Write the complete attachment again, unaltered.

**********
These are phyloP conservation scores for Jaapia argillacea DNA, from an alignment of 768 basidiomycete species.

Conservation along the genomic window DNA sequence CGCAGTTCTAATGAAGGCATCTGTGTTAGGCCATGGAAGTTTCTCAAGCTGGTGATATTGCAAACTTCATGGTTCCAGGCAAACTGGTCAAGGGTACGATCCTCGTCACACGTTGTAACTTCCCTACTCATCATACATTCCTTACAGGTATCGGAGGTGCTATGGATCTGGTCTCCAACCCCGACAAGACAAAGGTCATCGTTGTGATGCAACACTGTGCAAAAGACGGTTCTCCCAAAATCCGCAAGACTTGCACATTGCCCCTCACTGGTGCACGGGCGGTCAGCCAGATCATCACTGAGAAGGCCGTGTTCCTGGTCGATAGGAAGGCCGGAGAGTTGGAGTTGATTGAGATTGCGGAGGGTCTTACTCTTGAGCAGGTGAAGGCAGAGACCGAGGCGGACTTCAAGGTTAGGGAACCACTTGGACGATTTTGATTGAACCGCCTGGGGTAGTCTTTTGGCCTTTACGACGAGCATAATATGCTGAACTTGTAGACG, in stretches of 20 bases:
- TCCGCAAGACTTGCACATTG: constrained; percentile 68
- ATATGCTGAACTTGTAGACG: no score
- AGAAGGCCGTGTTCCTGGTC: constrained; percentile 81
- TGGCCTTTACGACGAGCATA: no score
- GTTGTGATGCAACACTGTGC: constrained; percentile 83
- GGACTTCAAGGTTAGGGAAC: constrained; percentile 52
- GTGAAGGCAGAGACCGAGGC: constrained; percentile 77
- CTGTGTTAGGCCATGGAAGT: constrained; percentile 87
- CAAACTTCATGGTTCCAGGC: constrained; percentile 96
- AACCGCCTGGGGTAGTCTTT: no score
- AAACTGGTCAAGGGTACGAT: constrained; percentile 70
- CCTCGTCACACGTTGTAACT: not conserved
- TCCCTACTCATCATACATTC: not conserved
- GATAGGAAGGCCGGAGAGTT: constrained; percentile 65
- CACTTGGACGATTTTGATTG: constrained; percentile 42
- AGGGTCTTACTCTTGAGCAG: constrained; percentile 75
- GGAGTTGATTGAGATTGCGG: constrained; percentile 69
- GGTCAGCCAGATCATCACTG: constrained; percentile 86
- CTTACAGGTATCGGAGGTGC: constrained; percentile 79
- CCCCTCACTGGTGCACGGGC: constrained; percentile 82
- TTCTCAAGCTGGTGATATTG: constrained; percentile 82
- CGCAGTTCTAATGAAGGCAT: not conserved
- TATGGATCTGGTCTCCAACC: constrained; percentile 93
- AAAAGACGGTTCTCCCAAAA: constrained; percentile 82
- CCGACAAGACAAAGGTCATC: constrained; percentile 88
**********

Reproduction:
These are phyloP conservation scores for Jaapia argillacea DNA, from an alignment of 768 basidiomycete species.

Conservation along the genomic window DNA sequence CGCAGTTCTAATGAAGGCATCTGTGTTAGGCCATGGAAGTTTCTCAAGCTGGTGATATTGCAAACTTCATGGTTCCAGGCAAACTGGTCAAGGGTACGATCCTCGTCACACGTTGTAACTTCCCTACTCATCATACATTCCTTACAGGTATCGGAGGTGCTATGGATCTGGTCTCCAACCCCGACAAGACAAAGGTCATCGTTGTGATGCAACACTGTGCAAAAGACGGTTCTCCCAAAATCCGCAAGACTTGCACATTGCCCCTCACTGGTGCACGGGCGGTCAGCCAGATCATCACTGAGAAGGCCGTGTTCCTGGTCGATAGGAAGGCCGGAGAGTTGGAGTTGATTGAGATTGCGGAGGGTCTTACTCTTGAGCAGGTGAAGGCAGAGACCGAGGCGGACTTCAAGGTTAGGGAACCACTTGGACGATTTTGATTGAACCGCCTGGGGTAGTCTTTTGGCCTTTACGACGAGCATAATATGCTGAACTTGTAGACG, in stretches of 20 bases:
- TCCGCAAGACTTGCACATTG: constrained; percentile 68
- ATATGCTGAACTTGTAGACG: no score
- AGAAGGCCGTGTTCCTGGTC: constrained; percentile 81
- TGGCCTTTACGACGAGCATA: no score
- GTTGTGATGCAACACTGTGC: constrained; percentile 83
- GGACTTCAAGGTTAGGGAAC: constrained; percentile 52
- GTGAAGGCAGAGACCGAGGC: constrained; percentile 77
- CTGTGTTAGGCCATGGAAGT: constrained; percentile 87
- CAAACTTCATGGTTCCAGGC: constrained; percentile 96
- AACCGCCTGGGGTAGTCTTT: no score
- AAACTGGTCAAGGGTACGAT: constrained; percentile 70
- CCTCGTCACACGTTGTAACT: not conserved
- TCCCTACTCATCATACATTC: not conserved
- GATAGGAAGGCCGGAGAGTT: constrained; percentile 65
- CACTTGGACGATTTTGATTG: constrained; percentile 42
- AGGGTCTTACTCTTGAGCAG: constrained; percentile 75
- GGAGTTGATTGAGATTGCGG: constrained; percentile 69
- GGTCAGCCAGATCATCACTG: constrained; percentile 86
- CTTACAGGTATCGGAGGTGC: constrained; percentile 79
- CCCCTCACTGGTGCACGGGC: constrained; percentile 82
- TTCTCAAGCTGGTGATATTG: constrained; percentile 82
- CGCAGTTCTAATGAAGGCAT: not conserved
- TATGGATCTGGTCTCCAACC: constrained; percentile 93
- AAAAGACGGTTCTCCCAAAA: constrained; percentile 82
- CCGACAAGACAAAGGTCATC: constrained; percentile 88